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Dinka Diaries

Distributed by Documentary Educational Resources, 101 Morse Street, Watertown, MA 02472; 617-926-0491
Produced by Filmon Mebrahtu
Directed by Filmon Mebrahtu
DVD, color, 56 min.
African Studies, Urban Studies, Anthropology

Reviewed by Miriam Conteh-Morgan, The Ohio State University Libraries, Columbus, OH

Date Entered: 4/23/2007

The documentary brings into the public space the personal stories of three young southern Sudanese men—Abraham, Mike, and Joseph—as they attempt to understand their past experiences as war refugees in Kenyan camps and separation from family members, and cope with their present situation, again as refugees, in Philadelphia. Part of a cohort of 80-plus who were resettled in the United States in 2000, they open their hearts and lives to the cameras which followed them over a ten-month period.

Viewers get to see their inner turmoil, the challenges they encounter, and the joyous moments that intersperse their otherwise difficult circumstances. Abraham tries to make sense of the differences between the old and new value systems, and he ultimately finds equilibrium in the Christian family of his new church. He decides to stop attending Dinka socials, and nurses hopes about furthering his education at Pennsylvania State University. This dream brings on more anxieties as pursuing his education may mean separation from his brother who also lives in Philadelphia.

The latter, shown only at intervals, remains a silent figure in the film. Mebrahtu flashes shots of him walking around the city, earphones on, listening to taped words of wisdom from the elders in the Kenyan camp. He seems to personify the cultural tugging between old world values and expectations and new world realities that all new immigrants must endure, and simultaneously serves as the inner voice and living link between past and present.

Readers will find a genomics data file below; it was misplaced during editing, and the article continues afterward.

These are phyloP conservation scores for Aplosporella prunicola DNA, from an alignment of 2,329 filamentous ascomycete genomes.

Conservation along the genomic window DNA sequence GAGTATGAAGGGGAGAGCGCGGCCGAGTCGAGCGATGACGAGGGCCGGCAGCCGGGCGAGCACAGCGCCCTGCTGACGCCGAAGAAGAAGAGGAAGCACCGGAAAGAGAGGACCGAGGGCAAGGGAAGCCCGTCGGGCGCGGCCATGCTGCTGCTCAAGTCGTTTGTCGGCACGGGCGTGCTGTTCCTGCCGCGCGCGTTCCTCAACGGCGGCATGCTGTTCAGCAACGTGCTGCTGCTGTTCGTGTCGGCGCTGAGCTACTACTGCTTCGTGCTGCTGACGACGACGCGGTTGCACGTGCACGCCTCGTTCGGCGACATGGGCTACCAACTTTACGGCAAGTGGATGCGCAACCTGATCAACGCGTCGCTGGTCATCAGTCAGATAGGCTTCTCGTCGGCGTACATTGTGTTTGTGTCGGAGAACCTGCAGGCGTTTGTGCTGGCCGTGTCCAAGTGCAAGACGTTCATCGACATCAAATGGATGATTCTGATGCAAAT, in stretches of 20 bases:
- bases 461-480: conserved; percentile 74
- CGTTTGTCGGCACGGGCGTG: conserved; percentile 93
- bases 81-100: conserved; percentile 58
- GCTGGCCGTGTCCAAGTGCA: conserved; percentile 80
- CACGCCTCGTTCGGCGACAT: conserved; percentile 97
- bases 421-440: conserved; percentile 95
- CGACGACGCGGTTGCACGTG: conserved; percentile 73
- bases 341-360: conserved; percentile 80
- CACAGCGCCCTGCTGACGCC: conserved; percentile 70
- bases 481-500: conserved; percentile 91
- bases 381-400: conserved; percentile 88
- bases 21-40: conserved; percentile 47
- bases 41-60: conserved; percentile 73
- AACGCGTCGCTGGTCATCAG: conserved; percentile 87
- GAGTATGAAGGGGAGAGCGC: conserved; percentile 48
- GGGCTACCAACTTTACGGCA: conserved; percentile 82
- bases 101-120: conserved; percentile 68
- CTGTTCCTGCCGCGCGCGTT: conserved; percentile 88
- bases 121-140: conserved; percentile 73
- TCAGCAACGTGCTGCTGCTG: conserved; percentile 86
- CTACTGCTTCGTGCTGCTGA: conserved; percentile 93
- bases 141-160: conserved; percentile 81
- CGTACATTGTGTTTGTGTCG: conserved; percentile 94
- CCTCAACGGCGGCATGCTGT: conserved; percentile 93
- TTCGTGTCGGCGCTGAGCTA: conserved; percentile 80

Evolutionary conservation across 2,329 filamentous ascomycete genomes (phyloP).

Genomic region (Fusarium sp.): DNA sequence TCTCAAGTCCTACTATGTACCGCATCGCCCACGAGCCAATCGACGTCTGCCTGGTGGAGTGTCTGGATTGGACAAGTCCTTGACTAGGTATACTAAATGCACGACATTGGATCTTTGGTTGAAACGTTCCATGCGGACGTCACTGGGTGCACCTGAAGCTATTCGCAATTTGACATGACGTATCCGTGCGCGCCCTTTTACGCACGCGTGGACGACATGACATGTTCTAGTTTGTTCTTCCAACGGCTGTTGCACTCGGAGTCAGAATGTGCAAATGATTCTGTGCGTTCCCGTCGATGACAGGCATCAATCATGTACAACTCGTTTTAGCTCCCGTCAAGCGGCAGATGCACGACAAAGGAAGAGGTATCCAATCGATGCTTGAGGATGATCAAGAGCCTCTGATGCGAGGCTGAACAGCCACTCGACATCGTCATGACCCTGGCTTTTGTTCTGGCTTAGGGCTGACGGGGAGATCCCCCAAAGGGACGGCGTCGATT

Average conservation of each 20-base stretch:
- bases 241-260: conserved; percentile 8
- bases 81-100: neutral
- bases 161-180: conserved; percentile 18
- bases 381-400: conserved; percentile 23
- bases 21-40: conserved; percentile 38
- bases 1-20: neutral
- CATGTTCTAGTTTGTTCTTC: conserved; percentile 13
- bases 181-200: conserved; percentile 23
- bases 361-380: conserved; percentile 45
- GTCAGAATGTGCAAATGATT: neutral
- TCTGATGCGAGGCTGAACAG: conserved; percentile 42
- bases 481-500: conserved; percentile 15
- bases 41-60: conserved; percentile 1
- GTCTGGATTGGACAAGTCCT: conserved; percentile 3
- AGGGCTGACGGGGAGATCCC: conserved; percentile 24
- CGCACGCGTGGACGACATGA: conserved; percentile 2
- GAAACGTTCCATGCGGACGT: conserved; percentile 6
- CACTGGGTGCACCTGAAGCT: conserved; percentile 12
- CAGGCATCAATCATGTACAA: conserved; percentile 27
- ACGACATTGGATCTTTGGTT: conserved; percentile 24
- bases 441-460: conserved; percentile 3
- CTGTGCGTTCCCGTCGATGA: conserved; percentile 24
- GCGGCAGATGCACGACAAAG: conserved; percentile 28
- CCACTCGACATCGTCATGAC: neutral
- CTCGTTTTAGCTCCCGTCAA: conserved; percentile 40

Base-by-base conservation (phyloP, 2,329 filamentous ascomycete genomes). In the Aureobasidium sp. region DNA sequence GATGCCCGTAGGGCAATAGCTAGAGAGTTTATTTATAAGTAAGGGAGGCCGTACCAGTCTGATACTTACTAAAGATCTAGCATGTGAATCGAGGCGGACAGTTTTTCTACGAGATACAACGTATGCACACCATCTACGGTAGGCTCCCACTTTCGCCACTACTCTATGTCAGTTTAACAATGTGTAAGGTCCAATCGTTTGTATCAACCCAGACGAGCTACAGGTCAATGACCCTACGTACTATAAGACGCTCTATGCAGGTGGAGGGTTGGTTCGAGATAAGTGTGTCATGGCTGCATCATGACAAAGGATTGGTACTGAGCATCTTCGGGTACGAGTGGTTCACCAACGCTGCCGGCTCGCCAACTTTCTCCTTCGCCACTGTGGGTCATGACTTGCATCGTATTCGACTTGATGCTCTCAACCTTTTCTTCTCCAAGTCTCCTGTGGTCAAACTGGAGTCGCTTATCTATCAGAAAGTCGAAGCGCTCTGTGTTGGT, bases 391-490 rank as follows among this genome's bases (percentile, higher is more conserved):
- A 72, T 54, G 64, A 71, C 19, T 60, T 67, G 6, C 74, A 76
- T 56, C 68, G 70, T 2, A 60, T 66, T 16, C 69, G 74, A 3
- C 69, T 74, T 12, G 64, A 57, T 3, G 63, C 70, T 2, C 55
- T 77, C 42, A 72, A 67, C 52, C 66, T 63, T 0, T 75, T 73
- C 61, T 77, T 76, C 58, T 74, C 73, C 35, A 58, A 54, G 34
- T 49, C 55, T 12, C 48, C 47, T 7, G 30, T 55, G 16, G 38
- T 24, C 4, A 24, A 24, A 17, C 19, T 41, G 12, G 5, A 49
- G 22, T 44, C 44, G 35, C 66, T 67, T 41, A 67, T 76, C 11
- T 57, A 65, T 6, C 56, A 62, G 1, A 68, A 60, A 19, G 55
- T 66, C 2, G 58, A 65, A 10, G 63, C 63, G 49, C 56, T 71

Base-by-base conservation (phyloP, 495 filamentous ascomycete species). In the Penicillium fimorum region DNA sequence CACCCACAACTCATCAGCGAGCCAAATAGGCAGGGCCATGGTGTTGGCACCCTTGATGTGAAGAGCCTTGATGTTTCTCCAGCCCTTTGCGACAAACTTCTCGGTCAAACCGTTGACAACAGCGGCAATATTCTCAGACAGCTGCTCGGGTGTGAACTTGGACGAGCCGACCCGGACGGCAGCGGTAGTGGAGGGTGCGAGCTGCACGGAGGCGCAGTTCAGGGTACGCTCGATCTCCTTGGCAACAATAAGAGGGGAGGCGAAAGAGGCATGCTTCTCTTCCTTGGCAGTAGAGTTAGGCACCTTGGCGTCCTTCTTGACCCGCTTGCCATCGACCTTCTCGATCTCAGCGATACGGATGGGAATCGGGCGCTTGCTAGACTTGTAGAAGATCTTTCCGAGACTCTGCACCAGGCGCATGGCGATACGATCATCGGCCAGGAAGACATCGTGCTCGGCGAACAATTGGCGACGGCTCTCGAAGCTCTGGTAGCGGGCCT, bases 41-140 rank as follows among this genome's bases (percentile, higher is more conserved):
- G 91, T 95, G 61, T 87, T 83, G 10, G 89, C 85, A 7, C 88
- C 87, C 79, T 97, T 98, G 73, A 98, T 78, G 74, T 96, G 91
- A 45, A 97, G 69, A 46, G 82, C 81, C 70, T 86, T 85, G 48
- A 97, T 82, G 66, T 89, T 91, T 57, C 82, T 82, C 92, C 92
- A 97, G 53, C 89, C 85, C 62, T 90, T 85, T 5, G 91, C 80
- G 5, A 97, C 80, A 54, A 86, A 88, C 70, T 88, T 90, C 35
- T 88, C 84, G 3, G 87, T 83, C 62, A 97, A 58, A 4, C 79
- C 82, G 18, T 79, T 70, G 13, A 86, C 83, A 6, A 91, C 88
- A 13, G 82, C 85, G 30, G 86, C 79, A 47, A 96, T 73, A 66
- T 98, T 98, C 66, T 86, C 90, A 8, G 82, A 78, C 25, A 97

Joseph is the most politically active of them all. More than just discussing the political situation with his friends, he visits the Sudanese embassy to learn more about yet another peace deal recently signed. From what he hears from the official, he comes away more cynical than reassured, with more doubts than answers.

Mike, on the other hand, seems to have adjusted better to life in America. As he attests early into the documentary, “We’ve been through tougher things.” Viewers go along with him to his school prom with a White American friend, and as he plays soccer with a team made up of mostly northern Sudanese, the “enemy” side of the conflict. The greater bond of being immigrants trumps the many divisions of home, and perhaps helps him rationalize his present situation.

Providing an outlet for the men to tell their stories may have been therapeutic for them. But by allowing viewers to hear from, rather than about, them, the director gives us the opportunity to see them as individuals trying to forge a place for themselves and their community in an American city, not as the “other” who remain faceless to many residents of large urban spaces. The film is informative and non-judgmental, which makes it a useful resource for classroom use.